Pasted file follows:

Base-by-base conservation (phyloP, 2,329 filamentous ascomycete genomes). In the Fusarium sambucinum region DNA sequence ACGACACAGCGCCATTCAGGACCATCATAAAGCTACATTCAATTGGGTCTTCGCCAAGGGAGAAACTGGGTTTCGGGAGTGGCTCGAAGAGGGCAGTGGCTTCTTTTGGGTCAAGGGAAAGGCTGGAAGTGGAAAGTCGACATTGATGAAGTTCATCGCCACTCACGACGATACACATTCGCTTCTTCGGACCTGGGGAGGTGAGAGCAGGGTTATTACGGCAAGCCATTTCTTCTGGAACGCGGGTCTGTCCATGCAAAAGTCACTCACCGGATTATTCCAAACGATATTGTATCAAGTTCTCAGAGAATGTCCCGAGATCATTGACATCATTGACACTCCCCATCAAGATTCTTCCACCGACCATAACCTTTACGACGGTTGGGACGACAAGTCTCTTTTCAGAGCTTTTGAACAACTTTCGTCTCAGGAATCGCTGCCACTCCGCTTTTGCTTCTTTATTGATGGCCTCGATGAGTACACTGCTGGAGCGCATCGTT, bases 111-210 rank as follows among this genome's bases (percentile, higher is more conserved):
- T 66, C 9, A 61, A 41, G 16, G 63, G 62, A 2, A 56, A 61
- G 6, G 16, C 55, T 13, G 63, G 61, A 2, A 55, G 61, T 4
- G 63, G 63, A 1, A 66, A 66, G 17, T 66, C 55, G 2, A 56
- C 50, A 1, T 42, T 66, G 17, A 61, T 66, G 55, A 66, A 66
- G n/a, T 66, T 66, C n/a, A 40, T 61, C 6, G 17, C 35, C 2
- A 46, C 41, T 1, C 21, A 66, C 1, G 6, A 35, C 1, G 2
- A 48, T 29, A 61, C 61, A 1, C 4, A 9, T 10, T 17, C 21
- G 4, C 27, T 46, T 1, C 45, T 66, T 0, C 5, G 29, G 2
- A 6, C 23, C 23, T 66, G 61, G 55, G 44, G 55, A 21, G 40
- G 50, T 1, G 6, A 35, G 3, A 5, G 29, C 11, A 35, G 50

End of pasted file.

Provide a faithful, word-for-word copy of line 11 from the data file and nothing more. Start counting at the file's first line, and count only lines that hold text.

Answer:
- G 50, T 1, G 6, A 35, G 3, A 5, G 29, C 11, A 35, G 50